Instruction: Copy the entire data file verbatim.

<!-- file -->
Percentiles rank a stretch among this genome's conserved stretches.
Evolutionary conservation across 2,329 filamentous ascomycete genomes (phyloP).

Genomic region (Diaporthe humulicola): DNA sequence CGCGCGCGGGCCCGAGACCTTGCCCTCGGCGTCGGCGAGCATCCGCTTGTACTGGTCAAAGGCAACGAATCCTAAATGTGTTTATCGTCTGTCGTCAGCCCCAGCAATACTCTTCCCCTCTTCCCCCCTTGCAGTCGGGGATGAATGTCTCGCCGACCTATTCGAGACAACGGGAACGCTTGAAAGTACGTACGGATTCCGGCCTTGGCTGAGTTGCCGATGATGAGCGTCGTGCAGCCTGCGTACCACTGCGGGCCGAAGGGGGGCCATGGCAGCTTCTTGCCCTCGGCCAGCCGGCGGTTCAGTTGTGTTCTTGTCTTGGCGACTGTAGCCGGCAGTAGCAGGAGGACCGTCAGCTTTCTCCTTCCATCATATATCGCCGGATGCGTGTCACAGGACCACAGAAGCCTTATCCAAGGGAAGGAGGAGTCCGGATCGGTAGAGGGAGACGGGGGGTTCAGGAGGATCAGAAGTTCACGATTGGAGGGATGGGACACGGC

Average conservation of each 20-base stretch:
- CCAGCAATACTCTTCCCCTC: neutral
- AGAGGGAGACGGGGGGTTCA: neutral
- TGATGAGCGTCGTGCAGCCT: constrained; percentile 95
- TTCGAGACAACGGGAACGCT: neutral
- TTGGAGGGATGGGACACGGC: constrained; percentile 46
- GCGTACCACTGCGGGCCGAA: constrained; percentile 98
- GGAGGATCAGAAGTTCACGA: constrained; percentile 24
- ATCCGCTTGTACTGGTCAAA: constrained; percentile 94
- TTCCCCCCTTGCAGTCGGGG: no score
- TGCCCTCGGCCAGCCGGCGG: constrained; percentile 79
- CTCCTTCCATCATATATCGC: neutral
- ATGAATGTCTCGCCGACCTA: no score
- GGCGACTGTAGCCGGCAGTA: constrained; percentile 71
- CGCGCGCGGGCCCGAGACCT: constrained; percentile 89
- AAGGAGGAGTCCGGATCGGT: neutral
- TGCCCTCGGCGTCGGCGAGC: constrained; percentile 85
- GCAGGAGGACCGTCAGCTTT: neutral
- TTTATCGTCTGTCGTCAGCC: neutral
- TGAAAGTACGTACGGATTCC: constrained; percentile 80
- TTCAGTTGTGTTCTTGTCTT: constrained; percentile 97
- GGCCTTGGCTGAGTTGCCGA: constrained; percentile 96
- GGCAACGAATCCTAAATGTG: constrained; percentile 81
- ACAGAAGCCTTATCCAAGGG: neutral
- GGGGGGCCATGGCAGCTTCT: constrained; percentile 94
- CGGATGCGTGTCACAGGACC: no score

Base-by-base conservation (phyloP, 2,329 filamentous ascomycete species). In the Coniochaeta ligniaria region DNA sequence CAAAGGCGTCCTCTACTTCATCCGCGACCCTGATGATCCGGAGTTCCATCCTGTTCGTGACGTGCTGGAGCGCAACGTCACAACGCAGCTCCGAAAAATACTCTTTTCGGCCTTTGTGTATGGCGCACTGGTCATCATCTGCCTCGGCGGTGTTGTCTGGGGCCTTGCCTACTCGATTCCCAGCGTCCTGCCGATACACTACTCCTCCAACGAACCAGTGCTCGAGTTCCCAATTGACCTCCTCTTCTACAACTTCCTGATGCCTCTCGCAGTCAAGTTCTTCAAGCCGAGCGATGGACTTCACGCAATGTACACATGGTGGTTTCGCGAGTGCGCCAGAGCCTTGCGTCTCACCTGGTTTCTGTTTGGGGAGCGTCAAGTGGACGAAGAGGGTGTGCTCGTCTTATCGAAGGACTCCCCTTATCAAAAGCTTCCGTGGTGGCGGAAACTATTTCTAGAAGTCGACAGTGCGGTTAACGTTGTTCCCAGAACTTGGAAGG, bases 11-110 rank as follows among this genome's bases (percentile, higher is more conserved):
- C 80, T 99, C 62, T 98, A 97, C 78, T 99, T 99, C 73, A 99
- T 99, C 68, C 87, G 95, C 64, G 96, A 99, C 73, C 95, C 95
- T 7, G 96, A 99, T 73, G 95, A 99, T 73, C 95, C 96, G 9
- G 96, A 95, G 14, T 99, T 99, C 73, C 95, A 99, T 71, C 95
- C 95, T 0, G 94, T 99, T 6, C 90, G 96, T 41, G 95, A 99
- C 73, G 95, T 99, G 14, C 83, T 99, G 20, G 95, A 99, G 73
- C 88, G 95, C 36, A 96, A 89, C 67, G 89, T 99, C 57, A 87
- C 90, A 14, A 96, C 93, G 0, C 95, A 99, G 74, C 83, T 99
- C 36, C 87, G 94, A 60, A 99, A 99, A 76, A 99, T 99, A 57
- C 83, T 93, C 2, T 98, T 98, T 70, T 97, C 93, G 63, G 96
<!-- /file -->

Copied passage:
Percentiles rank a stretch among this genome's conserved stretches.
Evolutionary conservation across 2,329 filamentous ascomycete genomes (phyloP).

Genomic region (Diaporthe humulicola): DNA sequence CGCGCGCGGGCCCGAGACCTTGCCCTCGGCGTCGGCGAGCATCCGCTTGTACTGGTCAAAGGCAACGAATCCTAAATGTGTTTATCGTCTGTCGTCAGCCCCAGCAATACTCTTCCCCTCTTCCCCCCTTGCAGTCGGGGATGAATGTCTCGCCGACCTATTCGAGACAACGGGAACGCTTGAAAGTACGTACGGATTCCGGCCTTGGCTGAGTTGCCGATGATGAGCGTCGTGCAGCCTGCGTACCACTGCGGGCCGAAGGGGGGCCATGGCAGCTTCTTGCCCTCGGCCAGCCGGCGGTTCAGTTGTGTTCTTGTCTTGGCGACTGTAGCCGGCAGTAGCAGGAGGACCGTCAGCTTTCTCCTTCCATCATATATCGCCGGATGCGTGTCACAGGACCACAGAAGCCTTATCCAAGGGAAGGAGGAGTCCGGATCGGTAGAGGGAGACGGGGGGTTCAGGAGGATCAGAAGTTCACGATTGGAGGGATGGGACACGGC

Average conservation of each 20-base stretch:
- CCAGCAATACTCTTCCCCTC: neutral
- AGAGGGAGACGGGGGGTTCA: neutral
- TGATGAGCGTCGTGCAGCCT: constrained; percentile 95
- TTCGAGACAACGGGAACGCT: neutral
- TTGGAGGGATGGGACACGGC: constrained; percentile 46
- GCGTACCACTGCGGGCCGAA: constrained; percentile 98
- GGAGGATCAGAAGTTCACGA: constrained; percentile 24
- ATCCGCTTGTACTGGTCAAA: constrained; percentile 94
- TTCCCCCCTTGCAGTCGGGG: no score
- TGCCCTCGGCCAGCCGGCGG: constrained; percentile 79
- CTCCTTCCATCATATATCGC: neutral
- ATGAATGTCTCGCCGACCTA: no score
- GGCGACTGTAGCCGGCAGTA: constrained; percentile 71
- CGCGCGCGGGCCCGAGACCT: constrained; percentile 89
- AAGGAGGAGTCCGGATCGGT: neutral
- TGCCCTCGGCGTCGGCGAGC: constrained; percentile 85
- GCAGGAGGACCGTCAGCTTT: neutral
- TTTATCGTCTGTCGTCAGCC: neutral
- TGAAAGTACGTACGGATTCC: constrained; percentile 80
- TTCAGTTGTGTTCTTGTCTT: constrained; percentile 97
- GGCCTTGGCTGAGTTGCCGA: constrained; percentile 96
- GGCAACGAATCCTAAATGTG: constrained; percentile 81
- ACAGAAGCCTTATCCAAGGG: neutral
- GGGGGGCCATGGCAGCTTCT: constrained; percentile 94
- CGGATGCGTGTCACAGGACC: no score

Base-by-base conservation (phyloP, 2,329 filamentous ascomycete species). In the Coniochaeta ligniaria region DNA sequence CAAAGGCGTCCTCTACTTCATCCGCGACCCTGATGATCCGGAGTTCCATCCTGTTCGTGACGTGCTGGAGCGCAACGTCACAACGCAGCTCCGAAAAATACTCTTTTCGGCCTTTGTGTATGGCGCACTGGTCATCATCTGCCTCGGCGGTGTTGTCTGGGGCCTTGCCTACTCGATTCCCAGCGTCCTGCCGATACACTACTCCTCCAACGAACCAGTGCTCGAGTTCCCAATTGACCTCCTCTTCTACAACTTCCTGATGCCTCTCGCAGTCAAGTTCTTCAAGCCGAGCGATGGACTTCACGCAATGTACACATGGTGGTTTCGCGAGTGCGCCAGAGCCTTGCGTCTCACCTGGTTTCTGTTTGGGGAGCGTCAAGTGGACGAAGAGGGTGTGCTCGTCTTATCGAAGGACTCCCCTTATCAAAAGCTTCCGTGGTGGCGGAAACTATTTCTAGAAGTCGACAGTGCGGTTAACGTTGTTCCCAGAACTTGGAAGG, bases 11-110 rank as follows among this genome's bases (percentile, higher is more conserved):
- C 80, T 99, C 62, T 98, A 97, C 78, T 99, T 99, C 73, A 99
- T 99, C 68, C 87, G 95, C 64, G 96, A 99, C 73, C 95, C 95
- T 7, G 96, A 99, T 73, G 95, A 99, T 73, C 95, C 96, G 9
- G 96, A 95, G 14, T 99, T 99, C 73, C 95, A 99, T 71, C 95
- C 95, T 0, G 94, T 99, T 6, C 90, G 96, T 41, G 95, A 99
- C 73, G 95, T 99, G 14, C 83, T 99, G 20, G 95, A 99, G 73
- C 88, G 95, C 36, A 96, A 89, C 67, G 89, T 99, C 57, A 87
- C 90, A 14, A 96, C 93, G 0, C 95, A 99, G 74, C 83, T 99
- C 36, C 87, G 94, A 60, A 99, A 99, A 76, A 99, T 99, A 57
- C 83, T 93, C 2, T 98, T 98, T 70, T 97, C 93, G 63, G 96